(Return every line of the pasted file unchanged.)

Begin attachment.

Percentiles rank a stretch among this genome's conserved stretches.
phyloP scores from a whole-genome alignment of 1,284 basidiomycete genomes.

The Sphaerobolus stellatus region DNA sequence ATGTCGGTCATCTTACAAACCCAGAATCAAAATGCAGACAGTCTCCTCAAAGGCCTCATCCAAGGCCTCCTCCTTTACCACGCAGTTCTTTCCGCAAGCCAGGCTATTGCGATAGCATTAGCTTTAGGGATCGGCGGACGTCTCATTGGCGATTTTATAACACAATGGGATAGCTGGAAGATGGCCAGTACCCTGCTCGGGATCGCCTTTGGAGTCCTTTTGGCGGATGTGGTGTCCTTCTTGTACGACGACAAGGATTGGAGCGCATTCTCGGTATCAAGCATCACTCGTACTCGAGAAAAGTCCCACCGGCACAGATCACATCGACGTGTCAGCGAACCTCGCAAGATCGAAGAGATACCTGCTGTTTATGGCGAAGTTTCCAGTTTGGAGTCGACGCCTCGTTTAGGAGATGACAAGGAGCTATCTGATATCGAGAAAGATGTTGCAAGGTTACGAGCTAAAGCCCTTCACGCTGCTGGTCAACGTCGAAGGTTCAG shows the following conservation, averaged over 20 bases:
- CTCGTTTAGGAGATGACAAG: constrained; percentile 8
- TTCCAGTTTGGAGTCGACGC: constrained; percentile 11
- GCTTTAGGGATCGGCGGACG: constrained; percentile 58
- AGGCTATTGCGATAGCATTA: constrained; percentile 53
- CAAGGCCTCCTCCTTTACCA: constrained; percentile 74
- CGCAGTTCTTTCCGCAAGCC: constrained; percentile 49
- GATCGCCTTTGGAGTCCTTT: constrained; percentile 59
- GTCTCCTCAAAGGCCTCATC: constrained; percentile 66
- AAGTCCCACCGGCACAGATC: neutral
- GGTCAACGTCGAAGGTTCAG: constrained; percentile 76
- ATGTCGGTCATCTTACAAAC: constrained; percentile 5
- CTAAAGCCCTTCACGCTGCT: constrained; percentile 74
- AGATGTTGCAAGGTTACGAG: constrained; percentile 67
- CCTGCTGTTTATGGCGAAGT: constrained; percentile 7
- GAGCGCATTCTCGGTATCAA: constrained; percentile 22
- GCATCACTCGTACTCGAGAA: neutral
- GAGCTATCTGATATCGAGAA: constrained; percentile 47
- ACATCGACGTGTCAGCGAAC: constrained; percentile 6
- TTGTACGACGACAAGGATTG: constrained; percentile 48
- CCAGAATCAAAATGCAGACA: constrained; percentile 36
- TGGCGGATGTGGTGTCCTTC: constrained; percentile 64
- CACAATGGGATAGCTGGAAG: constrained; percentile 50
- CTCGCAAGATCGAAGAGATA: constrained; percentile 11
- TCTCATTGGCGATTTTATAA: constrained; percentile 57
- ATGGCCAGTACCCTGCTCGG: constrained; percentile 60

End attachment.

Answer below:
Percentiles rank a stretch among this genome's conserved stretches.
phyloP scores from a whole-genome alignment of 1,284 basidiomycete genomes.

The Sphaerobolus stellatus region DNA sequence ATGTCGGTCATCTTACAAACCCAGAATCAAAATGCAGACAGTCTCCTCAAAGGCCTCATCCAAGGCCTCCTCCTTTACCACGCAGTTCTTTCCGCAAGCCAGGCTATTGCGATAGCATTAGCTTTAGGGATCGGCGGACGTCTCATTGGCGATTTTATAACACAATGGGATAGCTGGAAGATGGCCAGTACCCTGCTCGGGATCGCCTTTGGAGTCCTTTTGGCGGATGTGGTGTCCTTCTTGTACGACGACAAGGATTGGAGCGCATTCTCGGTATCAAGCATCACTCGTACTCGAGAAAAGTCCCACCGGCACAGATCACATCGACGTGTCAGCGAACCTCGCAAGATCGAAGAGATACCTGCTGTTTATGGCGAAGTTTCCAGTTTGGAGTCGACGCCTCGTTTAGGAGATGACAAGGAGCTATCTGATATCGAGAAAGATGTTGCAAGGTTACGAGCTAAAGCCCTTCACGCTGCTGGTCAACGTCGAAGGTTCAG shows the following conservation, averaged over 20 bases:
- CTCGTTTAGGAGATGACAAG: constrained; percentile 8
- TTCCAGTTTGGAGTCGACGC: constrained; percentile 11
- GCTTTAGGGATCGGCGGACG: constrained; percentile 58
- AGGCTATTGCGATAGCATTA: constrained; percentile 53
- CAAGGCCTCCTCCTTTACCA: constrained; percentile 74
- CGCAGTTCTTTCCGCAAGCC: constrained; percentile 49
- GATCGCCTTTGGAGTCCTTT: constrained; percentile 59
- GTCTCCTCAAAGGCCTCATC: constrained; percentile 66
- AAGTCCCACCGGCACAGATC: neutral
- GGTCAACGTCGAAGGTTCAG: constrained; percentile 76
- ATGTCGGTCATCTTACAAAC: constrained; percentile 5
- CTAAAGCCCTTCACGCTGCT: constrained; percentile 74
- AGATGTTGCAAGGTTACGAG: constrained; percentile 67
- CCTGCTGTTTATGGCGAAGT: constrained; percentile 7
- GAGCGCATTCTCGGTATCAA: constrained; percentile 22
- GCATCACTCGTACTCGAGAA: neutral
- GAGCTATCTGATATCGAGAA: constrained; percentile 47
- ACATCGACGTGTCAGCGAAC: constrained; percentile 6
- TTGTACGACGACAAGGATTG: constrained; percentile 48
- CCAGAATCAAAATGCAGACA: constrained; percentile 36
- TGGCGGATGTGGTGTCCTTC: constrained; percentile 64
- CACAATGGGATAGCTGGAAG: constrained; percentile 50
- CTCGCAAGATCGAAGAGATA: constrained; percentile 11
- TCTCATTGGCGATTTTATAA: constrained; percentile 57
- ATGGCCAGTACCCTGCTCGG: constrained; percentile 60